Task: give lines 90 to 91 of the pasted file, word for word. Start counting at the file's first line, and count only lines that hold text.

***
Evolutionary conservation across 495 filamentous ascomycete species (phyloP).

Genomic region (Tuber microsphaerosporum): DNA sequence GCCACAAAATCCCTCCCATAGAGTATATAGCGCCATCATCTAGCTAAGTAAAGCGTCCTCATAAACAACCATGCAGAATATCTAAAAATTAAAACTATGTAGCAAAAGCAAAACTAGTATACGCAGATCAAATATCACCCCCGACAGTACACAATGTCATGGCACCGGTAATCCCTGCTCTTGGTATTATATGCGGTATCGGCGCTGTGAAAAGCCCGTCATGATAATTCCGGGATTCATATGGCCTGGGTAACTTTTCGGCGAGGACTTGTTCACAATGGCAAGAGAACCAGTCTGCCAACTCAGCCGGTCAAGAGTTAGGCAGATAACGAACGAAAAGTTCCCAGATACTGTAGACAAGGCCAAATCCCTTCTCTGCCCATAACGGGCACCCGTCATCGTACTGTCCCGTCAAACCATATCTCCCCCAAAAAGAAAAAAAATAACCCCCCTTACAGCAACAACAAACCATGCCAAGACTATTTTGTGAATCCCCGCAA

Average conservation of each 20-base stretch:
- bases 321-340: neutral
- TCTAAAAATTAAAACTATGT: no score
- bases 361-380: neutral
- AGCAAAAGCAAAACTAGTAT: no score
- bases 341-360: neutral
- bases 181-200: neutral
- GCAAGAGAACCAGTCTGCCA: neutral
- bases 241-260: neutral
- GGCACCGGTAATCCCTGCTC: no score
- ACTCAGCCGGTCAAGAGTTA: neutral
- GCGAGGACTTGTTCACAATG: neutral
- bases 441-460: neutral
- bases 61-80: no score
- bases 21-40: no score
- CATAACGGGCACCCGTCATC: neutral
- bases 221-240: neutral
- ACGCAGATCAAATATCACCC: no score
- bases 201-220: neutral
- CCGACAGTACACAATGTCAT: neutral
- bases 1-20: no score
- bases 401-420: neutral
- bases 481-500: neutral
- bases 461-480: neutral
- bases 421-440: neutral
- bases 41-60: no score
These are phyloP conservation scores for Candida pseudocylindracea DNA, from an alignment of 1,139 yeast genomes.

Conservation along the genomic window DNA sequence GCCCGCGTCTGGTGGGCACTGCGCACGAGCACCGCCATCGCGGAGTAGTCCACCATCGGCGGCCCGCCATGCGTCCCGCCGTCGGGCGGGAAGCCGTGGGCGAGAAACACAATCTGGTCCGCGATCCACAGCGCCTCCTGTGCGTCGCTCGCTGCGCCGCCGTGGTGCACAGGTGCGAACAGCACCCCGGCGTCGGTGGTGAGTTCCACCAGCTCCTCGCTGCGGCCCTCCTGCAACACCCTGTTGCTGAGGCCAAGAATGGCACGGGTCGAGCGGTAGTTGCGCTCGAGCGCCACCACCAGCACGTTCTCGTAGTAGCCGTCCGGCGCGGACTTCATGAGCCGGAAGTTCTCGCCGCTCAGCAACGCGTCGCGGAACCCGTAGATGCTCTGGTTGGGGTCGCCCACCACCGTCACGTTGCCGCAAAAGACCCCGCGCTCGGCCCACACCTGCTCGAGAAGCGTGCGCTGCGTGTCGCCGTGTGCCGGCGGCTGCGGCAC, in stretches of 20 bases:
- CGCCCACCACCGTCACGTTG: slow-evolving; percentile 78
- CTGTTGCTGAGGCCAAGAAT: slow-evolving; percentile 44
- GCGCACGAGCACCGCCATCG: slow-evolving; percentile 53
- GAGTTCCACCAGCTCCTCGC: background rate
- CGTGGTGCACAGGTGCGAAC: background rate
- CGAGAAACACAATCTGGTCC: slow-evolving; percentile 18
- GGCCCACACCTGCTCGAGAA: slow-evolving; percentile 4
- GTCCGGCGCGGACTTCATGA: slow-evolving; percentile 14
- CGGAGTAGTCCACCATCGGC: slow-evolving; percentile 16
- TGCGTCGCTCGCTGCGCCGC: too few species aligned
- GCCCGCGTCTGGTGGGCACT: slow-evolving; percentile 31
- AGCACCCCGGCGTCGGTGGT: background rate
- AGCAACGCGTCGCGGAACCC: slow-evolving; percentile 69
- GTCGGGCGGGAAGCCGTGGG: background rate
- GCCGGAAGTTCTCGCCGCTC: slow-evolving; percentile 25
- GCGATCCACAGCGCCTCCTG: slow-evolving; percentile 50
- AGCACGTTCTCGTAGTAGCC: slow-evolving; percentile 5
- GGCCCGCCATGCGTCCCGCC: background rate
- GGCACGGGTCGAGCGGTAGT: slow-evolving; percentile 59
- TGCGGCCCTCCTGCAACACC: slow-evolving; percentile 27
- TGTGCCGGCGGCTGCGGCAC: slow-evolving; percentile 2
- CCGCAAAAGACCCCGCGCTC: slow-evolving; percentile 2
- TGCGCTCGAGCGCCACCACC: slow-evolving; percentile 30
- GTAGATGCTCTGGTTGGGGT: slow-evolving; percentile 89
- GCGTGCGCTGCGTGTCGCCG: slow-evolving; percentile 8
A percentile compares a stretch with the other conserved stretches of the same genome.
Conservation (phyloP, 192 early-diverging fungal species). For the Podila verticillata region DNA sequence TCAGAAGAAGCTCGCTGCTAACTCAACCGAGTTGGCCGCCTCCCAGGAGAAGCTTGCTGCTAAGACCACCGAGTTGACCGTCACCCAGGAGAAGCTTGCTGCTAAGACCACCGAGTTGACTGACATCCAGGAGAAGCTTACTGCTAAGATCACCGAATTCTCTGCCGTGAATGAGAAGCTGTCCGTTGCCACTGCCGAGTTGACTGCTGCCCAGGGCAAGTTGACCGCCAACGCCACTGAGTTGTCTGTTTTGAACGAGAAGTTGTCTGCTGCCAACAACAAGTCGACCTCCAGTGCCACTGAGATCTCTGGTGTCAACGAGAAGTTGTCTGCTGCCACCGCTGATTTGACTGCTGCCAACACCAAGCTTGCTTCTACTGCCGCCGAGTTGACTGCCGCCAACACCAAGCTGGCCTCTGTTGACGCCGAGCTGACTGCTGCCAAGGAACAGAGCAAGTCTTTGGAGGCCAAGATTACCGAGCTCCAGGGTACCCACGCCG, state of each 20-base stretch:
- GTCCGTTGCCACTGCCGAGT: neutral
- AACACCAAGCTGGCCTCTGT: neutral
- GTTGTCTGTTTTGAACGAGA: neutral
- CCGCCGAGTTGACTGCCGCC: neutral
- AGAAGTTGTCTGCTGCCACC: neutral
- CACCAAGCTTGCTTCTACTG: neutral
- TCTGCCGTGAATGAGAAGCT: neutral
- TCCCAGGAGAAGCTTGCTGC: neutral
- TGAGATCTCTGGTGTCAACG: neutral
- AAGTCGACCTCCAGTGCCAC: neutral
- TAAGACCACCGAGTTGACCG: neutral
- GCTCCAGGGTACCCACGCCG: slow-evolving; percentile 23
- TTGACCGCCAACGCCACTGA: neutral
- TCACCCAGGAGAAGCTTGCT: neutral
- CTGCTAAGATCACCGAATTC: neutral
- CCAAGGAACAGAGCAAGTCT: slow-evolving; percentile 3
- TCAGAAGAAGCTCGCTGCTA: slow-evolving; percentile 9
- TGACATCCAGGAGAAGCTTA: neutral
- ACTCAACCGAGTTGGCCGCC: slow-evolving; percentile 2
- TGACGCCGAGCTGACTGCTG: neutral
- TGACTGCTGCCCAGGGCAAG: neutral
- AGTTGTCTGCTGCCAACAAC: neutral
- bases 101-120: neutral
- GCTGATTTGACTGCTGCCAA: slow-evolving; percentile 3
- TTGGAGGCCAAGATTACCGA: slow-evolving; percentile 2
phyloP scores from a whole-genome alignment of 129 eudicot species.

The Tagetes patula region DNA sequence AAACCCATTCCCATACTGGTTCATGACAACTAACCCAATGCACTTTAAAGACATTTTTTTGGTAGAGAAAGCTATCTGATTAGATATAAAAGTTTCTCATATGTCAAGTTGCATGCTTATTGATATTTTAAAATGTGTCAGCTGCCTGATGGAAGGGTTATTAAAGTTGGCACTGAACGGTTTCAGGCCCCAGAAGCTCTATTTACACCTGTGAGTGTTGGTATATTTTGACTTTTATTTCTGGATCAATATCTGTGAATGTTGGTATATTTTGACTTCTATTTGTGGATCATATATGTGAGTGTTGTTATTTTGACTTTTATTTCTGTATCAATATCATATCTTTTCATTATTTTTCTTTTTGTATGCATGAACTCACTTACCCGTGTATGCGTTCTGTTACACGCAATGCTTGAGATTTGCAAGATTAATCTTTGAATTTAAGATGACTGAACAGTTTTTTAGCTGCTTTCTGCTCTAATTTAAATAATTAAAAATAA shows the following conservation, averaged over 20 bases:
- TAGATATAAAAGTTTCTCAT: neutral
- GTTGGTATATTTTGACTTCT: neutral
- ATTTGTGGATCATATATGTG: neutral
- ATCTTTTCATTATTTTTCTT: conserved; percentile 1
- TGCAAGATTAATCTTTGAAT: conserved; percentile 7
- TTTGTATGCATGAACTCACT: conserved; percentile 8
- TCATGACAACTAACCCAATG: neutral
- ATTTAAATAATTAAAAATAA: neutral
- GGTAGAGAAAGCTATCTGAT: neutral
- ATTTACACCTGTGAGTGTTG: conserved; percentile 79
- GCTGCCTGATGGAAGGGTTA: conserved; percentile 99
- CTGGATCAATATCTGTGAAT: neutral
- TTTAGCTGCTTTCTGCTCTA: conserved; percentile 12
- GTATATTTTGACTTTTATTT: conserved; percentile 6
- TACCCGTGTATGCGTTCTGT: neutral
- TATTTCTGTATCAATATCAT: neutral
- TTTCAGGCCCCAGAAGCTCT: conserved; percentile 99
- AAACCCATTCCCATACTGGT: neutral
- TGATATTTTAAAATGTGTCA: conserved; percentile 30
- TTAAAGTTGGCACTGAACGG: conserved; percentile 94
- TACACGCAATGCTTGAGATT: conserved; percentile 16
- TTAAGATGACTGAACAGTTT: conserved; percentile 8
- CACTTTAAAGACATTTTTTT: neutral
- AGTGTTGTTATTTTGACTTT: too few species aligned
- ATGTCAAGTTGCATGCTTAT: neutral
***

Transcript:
- TTTGTATGCATGAACTCACT: conserved; percentile 8
- TCATGACAACTAACCCAATG: neutral